Political memes emerge as potent messages

Looking at the history of memes and how in recent times memes have been used as a way for politicians to promote their ideas. Memes have also become a platform to spread news.

Graphic illustrations by Surya Saraf

Looking at the history of memes and how in recent times memes have been used as a way for politicians to promote their ideas. Memes have also become a platform to spread news.

Amishi Chandra and Maple Leung

During the 2020 vice presidential debate, a fly landed on former Vice President Mike Pence’s head, causing the buzz of the debate to continue on the internet for weeks after it ended. Twitter users quickly made the scene into a meme, joking about how the fly was a way for Donald Trump, the presidential candidate, to tell Pence what to say. 

On Feb. 23, Ukraine’s official account posted a political cartoon after the first explosions were heard in Russia’s invasion of Ukraine. The tweet, and many others, have since gone viral, gaining 1.7 million likes.

“Our generation deals with everything in a very satirical manner,” senior Esther Shih said. “When I log onto Twitter, I see memes about the most recent event. I get my news from what’s trending and different hashtags.” 

The term “meme” was first coined to describe a type of genetic disease. Memes have evolved to become a significant aspect of the internet that encompasses a variety of jokes, from captioned images to pranks. Yet memes in the past few years have evolved into something much more politicized and targeted.

Many people receive their news through memes, with their online interactions reflecting the increasingly polarized views on political events. Political marketers and campaign organizers often take advantage of such meme culture, as going viral is a quick way to attract young audiences and elicit negative emotions toward other candidates.

In 2012, former president Donald Trump tweeted, “Let’s take a closer look at that birth certificate,” as an attack on former president Barack Obama, implying Obama was not born in the U.S. These attacks were rewarded with viral social media interaction, and the tweets were made into memes in a matter of minutes, giving Trump more publicity with audiences who otherwise would not have seen his tweets.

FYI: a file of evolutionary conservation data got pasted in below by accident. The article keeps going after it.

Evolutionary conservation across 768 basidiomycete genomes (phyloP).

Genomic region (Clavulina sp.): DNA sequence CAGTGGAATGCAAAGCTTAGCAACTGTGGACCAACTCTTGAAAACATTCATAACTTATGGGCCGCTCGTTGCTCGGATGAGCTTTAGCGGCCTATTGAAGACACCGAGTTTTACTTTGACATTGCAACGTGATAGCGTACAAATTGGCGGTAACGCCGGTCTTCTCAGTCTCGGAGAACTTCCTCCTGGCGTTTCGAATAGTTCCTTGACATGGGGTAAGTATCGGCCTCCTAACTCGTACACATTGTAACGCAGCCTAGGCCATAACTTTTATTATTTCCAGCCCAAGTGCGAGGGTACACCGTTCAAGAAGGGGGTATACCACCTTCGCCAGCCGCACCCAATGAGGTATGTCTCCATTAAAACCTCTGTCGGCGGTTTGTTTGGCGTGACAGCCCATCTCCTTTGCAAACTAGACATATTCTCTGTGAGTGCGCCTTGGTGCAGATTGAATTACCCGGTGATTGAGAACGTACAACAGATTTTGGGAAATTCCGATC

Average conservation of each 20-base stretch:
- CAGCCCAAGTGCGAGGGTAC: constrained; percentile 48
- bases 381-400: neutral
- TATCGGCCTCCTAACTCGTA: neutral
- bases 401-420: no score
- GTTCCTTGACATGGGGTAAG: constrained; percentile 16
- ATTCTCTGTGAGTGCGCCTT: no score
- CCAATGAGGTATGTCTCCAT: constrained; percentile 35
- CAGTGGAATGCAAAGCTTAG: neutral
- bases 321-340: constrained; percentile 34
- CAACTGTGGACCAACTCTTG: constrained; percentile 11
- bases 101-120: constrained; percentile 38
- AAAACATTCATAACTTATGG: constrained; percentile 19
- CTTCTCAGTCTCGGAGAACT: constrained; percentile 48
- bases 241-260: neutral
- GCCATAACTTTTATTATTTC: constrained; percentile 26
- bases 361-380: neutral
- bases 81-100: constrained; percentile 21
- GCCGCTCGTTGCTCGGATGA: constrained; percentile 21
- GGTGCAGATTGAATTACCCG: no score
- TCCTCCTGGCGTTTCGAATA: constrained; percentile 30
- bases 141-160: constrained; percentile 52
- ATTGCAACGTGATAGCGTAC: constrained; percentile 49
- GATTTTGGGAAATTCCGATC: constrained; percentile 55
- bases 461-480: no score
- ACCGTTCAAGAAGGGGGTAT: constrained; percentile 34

“Deeply troubling things usually build on themselves and become viral, creating addictive content,” said Carmen Acevedo Butcher, adjunct professor and lecturer of “The Meme and the Human: Digital Literacies” course in College Writing Programs at UC Berkeley. “I’m also very, very worried about that.”

In a largely information-heavy society, pop and political culture is dominated by the use of memes to share information. According to YPulse, 50% of 13-35 year olds send memes at least once every week and 30% once every day. This constant intake of information has heavy psychological impacts on users. A study done by Frontiers Psychology illustrates that reliance on sourcing information from social media can cause users to experience warped views on the perception behind political events. It’s been linked to signs of fatigue among teenagers and increased distrust for other traditional news sources. 

“It’s essentially psychological operant conditioning,” Butcher said. “Even if you know social media is harmful, it gives you pleasure and users always find themselves going back.”

 After interacting with specific memes, the algorithm behind social media sites will then push that user to engage with like-minded peers. This selective exposure to similar content widens political fragmentation. It’s also a key segue for politicians to target specific audiences through the collection of user data, such as how Cambridge Analytica, a political consulting company, harvested the data of up to 87 million people, impacting the 2016 elections.

Meme culture continues to rise given the boom in popularity of new features such as Tiktok, Instagram Reels and “video memes,” appealing to younger audiences. Politicians and companies are beginning to monetize content like memes in order to promote their messages or products.